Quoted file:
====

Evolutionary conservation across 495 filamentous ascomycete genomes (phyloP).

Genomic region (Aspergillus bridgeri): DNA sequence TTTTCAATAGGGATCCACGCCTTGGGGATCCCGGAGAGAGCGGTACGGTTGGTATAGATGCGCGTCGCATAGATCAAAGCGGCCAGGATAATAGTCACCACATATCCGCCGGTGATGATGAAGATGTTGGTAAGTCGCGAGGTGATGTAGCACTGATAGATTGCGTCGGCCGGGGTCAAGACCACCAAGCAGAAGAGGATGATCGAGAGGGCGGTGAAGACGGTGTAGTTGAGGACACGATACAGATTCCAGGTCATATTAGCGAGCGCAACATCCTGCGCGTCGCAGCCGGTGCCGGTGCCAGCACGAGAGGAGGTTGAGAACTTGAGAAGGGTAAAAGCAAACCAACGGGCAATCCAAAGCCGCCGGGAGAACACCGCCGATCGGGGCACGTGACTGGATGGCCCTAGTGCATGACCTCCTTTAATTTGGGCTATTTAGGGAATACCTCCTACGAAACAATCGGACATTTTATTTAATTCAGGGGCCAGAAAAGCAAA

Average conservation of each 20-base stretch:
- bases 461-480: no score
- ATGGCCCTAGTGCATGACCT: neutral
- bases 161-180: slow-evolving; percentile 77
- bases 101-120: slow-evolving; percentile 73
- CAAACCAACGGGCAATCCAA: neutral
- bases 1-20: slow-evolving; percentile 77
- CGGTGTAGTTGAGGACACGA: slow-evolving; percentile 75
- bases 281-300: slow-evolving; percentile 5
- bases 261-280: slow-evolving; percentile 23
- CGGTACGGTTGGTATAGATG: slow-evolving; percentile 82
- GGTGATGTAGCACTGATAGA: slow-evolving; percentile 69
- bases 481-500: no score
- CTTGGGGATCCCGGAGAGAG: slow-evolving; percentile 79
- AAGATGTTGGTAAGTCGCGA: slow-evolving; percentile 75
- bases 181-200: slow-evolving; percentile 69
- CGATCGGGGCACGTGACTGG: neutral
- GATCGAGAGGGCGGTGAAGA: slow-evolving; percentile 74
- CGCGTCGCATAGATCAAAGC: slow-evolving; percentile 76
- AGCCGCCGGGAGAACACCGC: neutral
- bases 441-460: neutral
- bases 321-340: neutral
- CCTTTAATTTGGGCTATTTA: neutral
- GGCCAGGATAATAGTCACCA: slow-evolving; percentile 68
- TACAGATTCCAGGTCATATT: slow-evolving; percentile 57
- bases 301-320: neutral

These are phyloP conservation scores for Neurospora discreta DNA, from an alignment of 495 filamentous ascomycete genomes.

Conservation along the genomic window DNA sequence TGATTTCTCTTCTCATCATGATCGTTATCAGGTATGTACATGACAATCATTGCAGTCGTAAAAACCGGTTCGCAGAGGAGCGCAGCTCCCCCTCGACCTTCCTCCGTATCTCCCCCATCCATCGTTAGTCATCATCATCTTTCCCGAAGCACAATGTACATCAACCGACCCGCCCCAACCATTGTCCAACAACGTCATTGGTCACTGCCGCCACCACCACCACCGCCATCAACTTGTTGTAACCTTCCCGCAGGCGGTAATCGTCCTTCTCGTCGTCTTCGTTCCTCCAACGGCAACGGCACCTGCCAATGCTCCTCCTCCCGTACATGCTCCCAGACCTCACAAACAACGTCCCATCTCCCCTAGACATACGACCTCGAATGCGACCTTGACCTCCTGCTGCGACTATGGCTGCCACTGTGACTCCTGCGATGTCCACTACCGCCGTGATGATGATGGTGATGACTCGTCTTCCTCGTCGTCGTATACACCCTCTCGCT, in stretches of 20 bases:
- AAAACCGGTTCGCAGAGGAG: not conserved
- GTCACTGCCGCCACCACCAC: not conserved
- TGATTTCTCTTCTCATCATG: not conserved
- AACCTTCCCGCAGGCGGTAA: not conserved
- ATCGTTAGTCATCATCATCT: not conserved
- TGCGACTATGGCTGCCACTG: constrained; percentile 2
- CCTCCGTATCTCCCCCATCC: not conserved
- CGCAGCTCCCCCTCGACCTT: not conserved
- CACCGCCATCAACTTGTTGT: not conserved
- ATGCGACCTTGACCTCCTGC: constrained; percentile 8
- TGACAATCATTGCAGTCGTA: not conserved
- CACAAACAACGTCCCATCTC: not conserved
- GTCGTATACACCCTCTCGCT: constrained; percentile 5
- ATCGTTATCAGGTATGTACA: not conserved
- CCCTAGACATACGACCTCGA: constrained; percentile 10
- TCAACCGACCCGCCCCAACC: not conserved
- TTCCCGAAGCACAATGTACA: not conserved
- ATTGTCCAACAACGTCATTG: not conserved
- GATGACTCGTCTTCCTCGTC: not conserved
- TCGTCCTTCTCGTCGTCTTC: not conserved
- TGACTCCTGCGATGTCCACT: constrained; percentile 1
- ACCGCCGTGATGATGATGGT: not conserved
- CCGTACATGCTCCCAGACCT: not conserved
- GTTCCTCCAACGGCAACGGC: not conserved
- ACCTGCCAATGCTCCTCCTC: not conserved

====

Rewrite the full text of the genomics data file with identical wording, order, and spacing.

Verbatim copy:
Evolutionary conservation across 495 filamentous ascomycete genomes (phyloP).

Genomic region (Aspergillus bridgeri): DNA sequence TTTTCAATAGGGATCCACGCCTTGGGGATCCCGGAGAGAGCGGTACGGTTGGTATAGATGCGCGTCGCATAGATCAAAGCGGCCAGGATAATAGTCACCACATATCCGCCGGTGATGATGAAGATGTTGGTAAGTCGCGAGGTGATGTAGCACTGATAGATTGCGTCGGCCGGGGTCAAGACCACCAAGCAGAAGAGGATGATCGAGAGGGCGGTGAAGACGGTGTAGTTGAGGACACGATACAGATTCCAGGTCATATTAGCGAGCGCAACATCCTGCGCGTCGCAGCCGGTGCCGGTGCCAGCACGAGAGGAGGTTGAGAACTTGAGAAGGGTAAAAGCAAACCAACGGGCAATCCAAAGCCGCCGGGAGAACACCGCCGATCGGGGCACGTGACTGGATGGCCCTAGTGCATGACCTCCTTTAATTTGGGCTATTTAGGGAATACCTCCTACGAAACAATCGGACATTTTATTTAATTCAGGGGCCAGAAAAGCAAA

Average conservation of each 20-base stretch:
- bases 461-480: no score
- ATGGCCCTAGTGCATGACCT: neutral
- bases 161-180: slow-evolving; percentile 77
- bases 101-120: slow-evolving; percentile 73
- CAAACCAACGGGCAATCCAA: neutral
- bases 1-20: slow-evolving; percentile 77
- CGGTGTAGTTGAGGACACGA: slow-evolving; percentile 75
- bases 281-300: slow-evolving; percentile 5
- bases 261-280: slow-evolving; percentile 23
- CGGTACGGTTGGTATAGATG: slow-evolving; percentile 82
- GGTGATGTAGCACTGATAGA: slow-evolving; percentile 69
- bases 481-500: no score
- CTTGGGGATCCCGGAGAGAG: slow-evolving; percentile 79
- AAGATGTTGGTAAGTCGCGA: slow-evolving; percentile 75
- bases 181-200: slow-evolving; percentile 69
- CGATCGGGGCACGTGACTGG: neutral
- GATCGAGAGGGCGGTGAAGA: slow-evolving; percentile 74
- CGCGTCGCATAGATCAAAGC: slow-evolving; percentile 76
- AGCCGCCGGGAGAACACCGC: neutral
- bases 441-460: neutral
- bases 321-340: neutral
- CCTTTAATTTGGGCTATTTA: neutral
- GGCCAGGATAATAGTCACCA: slow-evolving; percentile 68
- TACAGATTCCAGGTCATATT: slow-evolving; percentile 57
- bases 301-320: neutral

These are phyloP conservation scores for Neurospora discreta DNA, from an alignment of 495 filamentous ascomycete genomes.

Conservation along the genomic window DNA sequence TGATTTCTCTTCTCATCATGATCGTTATCAGGTATGTACATGACAATCATTGCAGTCGTAAAAACCGGTTCGCAGAGGAGCGCAGCTCCCCCTCGACCTTCCTCCGTATCTCCCCCATCCATCGTTAGTCATCATCATCTTTCCCGAAGCACAATGTACATCAACCGACCCGCCCCAACCATTGTCCAACAACGTCATTGGTCACTGCCGCCACCACCACCACCGCCATCAACTTGTTGTAACCTTCCCGCAGGCGGTAATCGTCCTTCTCGTCGTCTTCGTTCCTCCAACGGCAACGGCACCTGCCAATGCTCCTCCTCCCGTACATGCTCCCAGACCTCACAAACAACGTCCCATCTCCCCTAGACATACGACCTCGAATGCGACCTTGACCTCCTGCTGCGACTATGGCTGCCACTGTGACTCCTGCGATGTCCACTACCGCCGTGATGATGATGGTGATGACTCGTCTTCCTCGTCGTCGTATACACCCTCTCGCT, in stretches of 20 bases:
- AAAACCGGTTCGCAGAGGAG: not conserved
- GTCACTGCCGCCACCACCAC: not conserved
- TGATTTCTCTTCTCATCATG: not conserved
- AACCTTCCCGCAGGCGGTAA: not conserved
- ATCGTTAGTCATCATCATCT: not conserved
- TGCGACTATGGCTGCCACTG: constrained; percentile 2
- CCTCCGTATCTCCCCCATCC: not conserved
- CGCAGCTCCCCCTCGACCTT: not conserved
- CACCGCCATCAACTTGTTGT: not conserved
- ATGCGACCTTGACCTCCTGC: constrained; percentile 8
- TGACAATCATTGCAGTCGTA: not conserved
- CACAAACAACGTCCCATCTC: not conserved
- GTCGTATACACCCTCTCGCT: constrained; percentile 5
- ATCGTTATCAGGTATGTACA: not conserved
- CCCTAGACATACGACCTCGA: constrained; percentile 10
- TCAACCGACCCGCCCCAACC: not conserved
- TTCCCGAAGCACAATGTACA: not conserved
- ATTGTCCAACAACGTCATTG: not conserved
- GATGACTCGTCTTCCTCGTC: not conserved
- TCGTCCTTCTCGTCGTCTTC: not conserved
- TGACTCCTGCGATGTCCACT: constrained; percentile 1
- ACCGCCGTGATGATGATGGT: not conserved
- CCGTACATGCTCCCAGACCT: not conserved
- GTTCCTCCAACGGCAACGGC: not conserved
- ACCTGCCAATGCTCCTCCTC: not conserved